Venture capital’s grief might be wider than the industry thought: A Series B crunch may be upon us.
And this puts more pressure on entrepreneurs to ensure that their moves into the market go with as few flaws as possible. Here, I want to focus on the Traction Gap, a critical point in the tech process that trips up so many startups.
First, the numbers. In the first quarter of 2016, Series B rounds dropped nearly 40 percent, the largest reduction since the 2008 market correction, according to Mattermark.
Late-stage rounds were similarly affected, echoing common themes. The tech bubble is popping and companies not focused on fundamentals are likely to have a difficult time raising subsequent rounds.
In bubble times, even a company with a mixed record can access capital. But with the flight to quality that started in recent quarters, we are likely to see many down rounds, suboptimal acquisitions and more and bigger failures.
The Lean LaunchPad, introduced by Steve Blank, and the Lean Startup initiative, led by Eric Ries, have been instrumental in helping early-stage startups make the transition from idea to minimum viable product, the so-called go-to-product phase.
Similarly, the Chasm, developed by author Geoffrey Moore, has helped later-stage startups advance from selling first to visionaries and innovators, then to early adopters and skeptics and eventually to Main Street.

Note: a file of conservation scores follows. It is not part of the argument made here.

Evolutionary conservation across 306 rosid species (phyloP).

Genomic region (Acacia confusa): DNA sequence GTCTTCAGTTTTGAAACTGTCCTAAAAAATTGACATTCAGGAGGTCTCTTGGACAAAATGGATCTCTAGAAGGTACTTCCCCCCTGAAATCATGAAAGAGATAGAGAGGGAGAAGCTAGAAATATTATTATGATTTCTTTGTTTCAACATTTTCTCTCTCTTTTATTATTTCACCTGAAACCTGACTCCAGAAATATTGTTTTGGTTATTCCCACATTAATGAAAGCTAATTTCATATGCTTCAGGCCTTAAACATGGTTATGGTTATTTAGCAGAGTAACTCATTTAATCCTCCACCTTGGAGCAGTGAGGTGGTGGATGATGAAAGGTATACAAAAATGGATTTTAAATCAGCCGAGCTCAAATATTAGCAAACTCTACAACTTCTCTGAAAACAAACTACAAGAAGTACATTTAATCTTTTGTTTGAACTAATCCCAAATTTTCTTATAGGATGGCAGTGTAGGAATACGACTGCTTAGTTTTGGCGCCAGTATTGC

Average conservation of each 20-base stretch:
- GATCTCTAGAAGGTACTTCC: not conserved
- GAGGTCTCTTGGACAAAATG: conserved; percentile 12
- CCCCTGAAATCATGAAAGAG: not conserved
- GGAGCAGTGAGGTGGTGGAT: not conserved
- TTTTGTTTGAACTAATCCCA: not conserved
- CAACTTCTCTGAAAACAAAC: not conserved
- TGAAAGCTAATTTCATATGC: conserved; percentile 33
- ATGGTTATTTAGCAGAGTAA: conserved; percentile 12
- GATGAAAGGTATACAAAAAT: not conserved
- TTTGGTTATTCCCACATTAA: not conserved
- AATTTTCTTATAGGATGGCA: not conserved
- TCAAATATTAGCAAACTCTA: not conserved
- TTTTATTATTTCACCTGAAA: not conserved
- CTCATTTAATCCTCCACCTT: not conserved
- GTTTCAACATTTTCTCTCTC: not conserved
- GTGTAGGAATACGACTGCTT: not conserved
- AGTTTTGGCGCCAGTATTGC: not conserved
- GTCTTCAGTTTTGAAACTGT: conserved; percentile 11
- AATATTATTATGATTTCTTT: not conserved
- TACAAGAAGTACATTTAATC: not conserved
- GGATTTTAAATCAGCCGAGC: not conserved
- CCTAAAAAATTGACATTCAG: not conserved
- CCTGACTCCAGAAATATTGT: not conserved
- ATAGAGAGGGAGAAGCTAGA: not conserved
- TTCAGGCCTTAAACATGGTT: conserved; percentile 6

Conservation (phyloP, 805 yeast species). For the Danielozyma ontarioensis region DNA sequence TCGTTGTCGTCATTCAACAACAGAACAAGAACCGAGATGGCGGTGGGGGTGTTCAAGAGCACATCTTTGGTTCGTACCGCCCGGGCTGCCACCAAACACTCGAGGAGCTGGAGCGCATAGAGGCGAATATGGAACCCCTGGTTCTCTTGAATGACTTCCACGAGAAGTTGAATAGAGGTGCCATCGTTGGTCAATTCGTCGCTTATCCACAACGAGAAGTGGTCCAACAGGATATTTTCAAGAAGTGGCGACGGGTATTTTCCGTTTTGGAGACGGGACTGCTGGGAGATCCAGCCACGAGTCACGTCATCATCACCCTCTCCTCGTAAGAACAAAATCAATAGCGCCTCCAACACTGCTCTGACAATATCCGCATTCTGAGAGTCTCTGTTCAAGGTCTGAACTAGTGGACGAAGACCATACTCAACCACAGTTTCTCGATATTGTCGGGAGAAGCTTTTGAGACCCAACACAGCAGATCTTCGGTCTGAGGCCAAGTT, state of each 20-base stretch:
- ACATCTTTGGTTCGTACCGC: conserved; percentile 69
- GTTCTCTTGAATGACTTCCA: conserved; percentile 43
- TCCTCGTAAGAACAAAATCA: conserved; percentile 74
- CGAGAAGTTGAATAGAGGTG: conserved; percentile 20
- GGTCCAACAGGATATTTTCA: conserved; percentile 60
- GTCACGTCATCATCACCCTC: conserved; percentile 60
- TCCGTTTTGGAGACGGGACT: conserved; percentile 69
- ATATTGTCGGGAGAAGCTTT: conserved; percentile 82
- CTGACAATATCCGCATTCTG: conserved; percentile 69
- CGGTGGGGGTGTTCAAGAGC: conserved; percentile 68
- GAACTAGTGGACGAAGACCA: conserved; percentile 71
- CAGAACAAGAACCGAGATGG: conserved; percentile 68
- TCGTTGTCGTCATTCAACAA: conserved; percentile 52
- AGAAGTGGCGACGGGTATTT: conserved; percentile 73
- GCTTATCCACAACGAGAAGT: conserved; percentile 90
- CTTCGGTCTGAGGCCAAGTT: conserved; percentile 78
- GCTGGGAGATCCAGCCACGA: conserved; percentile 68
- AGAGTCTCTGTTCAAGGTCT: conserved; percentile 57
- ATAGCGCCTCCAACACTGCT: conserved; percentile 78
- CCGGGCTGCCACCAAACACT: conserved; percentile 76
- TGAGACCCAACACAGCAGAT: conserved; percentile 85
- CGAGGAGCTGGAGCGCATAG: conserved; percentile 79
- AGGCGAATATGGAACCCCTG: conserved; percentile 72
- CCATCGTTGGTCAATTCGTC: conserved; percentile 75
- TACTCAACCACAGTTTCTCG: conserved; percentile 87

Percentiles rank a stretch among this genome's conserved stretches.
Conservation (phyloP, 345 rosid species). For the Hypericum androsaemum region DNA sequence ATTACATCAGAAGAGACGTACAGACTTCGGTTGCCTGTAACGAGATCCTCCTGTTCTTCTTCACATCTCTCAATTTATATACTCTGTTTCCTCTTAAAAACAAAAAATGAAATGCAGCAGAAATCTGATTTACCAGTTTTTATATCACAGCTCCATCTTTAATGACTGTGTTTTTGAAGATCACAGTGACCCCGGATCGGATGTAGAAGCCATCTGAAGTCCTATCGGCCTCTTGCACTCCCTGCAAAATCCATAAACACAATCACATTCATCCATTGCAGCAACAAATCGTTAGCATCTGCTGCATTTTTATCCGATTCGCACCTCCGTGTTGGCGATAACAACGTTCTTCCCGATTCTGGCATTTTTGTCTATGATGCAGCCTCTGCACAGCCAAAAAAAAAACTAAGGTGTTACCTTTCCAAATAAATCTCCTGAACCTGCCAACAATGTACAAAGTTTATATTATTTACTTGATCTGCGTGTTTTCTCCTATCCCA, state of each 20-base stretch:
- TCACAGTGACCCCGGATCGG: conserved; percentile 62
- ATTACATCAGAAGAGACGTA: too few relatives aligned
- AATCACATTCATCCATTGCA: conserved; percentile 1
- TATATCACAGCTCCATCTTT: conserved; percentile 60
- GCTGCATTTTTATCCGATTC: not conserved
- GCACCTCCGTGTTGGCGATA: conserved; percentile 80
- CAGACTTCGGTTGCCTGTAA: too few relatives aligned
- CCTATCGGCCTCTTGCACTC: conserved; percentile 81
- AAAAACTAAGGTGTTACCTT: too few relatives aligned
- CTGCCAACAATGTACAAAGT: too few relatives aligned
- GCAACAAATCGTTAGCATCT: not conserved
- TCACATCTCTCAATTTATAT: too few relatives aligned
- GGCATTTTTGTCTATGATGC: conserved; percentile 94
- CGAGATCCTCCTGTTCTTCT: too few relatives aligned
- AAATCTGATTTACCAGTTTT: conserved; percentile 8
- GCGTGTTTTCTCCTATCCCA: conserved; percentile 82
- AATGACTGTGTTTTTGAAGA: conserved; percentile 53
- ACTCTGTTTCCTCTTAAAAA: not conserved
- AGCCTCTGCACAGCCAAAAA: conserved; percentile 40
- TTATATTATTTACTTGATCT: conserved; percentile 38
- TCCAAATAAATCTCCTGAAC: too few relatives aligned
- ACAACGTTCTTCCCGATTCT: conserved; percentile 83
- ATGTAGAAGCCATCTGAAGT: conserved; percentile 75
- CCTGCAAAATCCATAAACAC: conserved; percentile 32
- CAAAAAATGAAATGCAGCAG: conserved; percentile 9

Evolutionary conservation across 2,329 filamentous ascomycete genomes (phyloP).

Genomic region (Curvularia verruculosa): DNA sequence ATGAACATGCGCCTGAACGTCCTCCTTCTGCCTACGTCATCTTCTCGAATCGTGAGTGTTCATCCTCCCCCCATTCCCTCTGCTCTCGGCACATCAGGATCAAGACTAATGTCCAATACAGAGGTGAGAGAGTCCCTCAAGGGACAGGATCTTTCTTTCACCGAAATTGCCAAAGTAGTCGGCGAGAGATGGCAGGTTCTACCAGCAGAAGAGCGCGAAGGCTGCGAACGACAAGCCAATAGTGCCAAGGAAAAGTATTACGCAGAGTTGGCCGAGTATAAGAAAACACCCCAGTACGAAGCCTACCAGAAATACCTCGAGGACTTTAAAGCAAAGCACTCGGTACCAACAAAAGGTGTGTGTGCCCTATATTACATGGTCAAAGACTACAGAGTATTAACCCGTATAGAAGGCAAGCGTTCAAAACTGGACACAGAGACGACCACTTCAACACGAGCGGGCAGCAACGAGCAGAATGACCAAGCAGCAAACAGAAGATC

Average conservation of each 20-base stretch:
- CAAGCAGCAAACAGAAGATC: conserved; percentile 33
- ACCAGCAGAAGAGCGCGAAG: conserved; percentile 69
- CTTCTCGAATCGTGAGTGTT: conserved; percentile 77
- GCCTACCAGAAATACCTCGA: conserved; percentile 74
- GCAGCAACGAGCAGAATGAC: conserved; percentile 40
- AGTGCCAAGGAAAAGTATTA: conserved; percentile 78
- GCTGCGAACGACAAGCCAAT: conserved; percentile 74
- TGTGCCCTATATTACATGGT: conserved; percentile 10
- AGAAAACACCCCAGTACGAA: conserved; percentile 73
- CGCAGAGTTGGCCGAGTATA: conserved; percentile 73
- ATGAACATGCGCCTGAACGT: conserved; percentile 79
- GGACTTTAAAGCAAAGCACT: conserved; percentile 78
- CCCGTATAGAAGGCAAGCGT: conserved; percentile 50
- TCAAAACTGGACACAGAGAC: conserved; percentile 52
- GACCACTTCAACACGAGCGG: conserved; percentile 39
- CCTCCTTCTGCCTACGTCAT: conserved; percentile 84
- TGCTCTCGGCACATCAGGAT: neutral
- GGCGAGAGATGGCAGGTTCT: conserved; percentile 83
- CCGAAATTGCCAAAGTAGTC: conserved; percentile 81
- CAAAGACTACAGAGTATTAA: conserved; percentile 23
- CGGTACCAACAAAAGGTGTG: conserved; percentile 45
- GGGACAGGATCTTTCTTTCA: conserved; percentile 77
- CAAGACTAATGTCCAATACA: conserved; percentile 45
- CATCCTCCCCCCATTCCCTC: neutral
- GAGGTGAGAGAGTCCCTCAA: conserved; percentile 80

What occurs between early-stage idea and Main Street success, however, has remained largely undocumented. Consequently, too often companies have faltered in the middle, during the go-to-market phase, as they fail to generate sufficient momentum to attract new investors. This is what we call the Traction Gap.
The Traction Gap is the time between a startup’s initial release of its product and the product’s acquiring minimum traction in the market. This minimum traction, in turn, can be a level of revenue growth, user engagement, number of downloads, usage or other variables that show the market considers the product viable and that signal a positive growth trajectory.
In a blog, “Startup Lessons Learned,” Ries noted that “what matters is proving the viability of the company’s business model, what investors call ‘traction.’”
According to Correlation Ventures, the overall success rate for early-stage startups is less than 25 percent and mean returns are less than 2.6x. For this reason, most early-stage venture firms look for the initial traction metrics before they will invest.
For entrepreneurs, the first step in successfully traversing the Traction Gap is recognizing that you are in your Traction Gap and understanding where you are in it. The next step is understanding the four core rules of thumb that can help you make it across quickly and efficiently. We will cover these in my next article.
Bruce Cleveland is a founding partner at Wildcat Venture Partners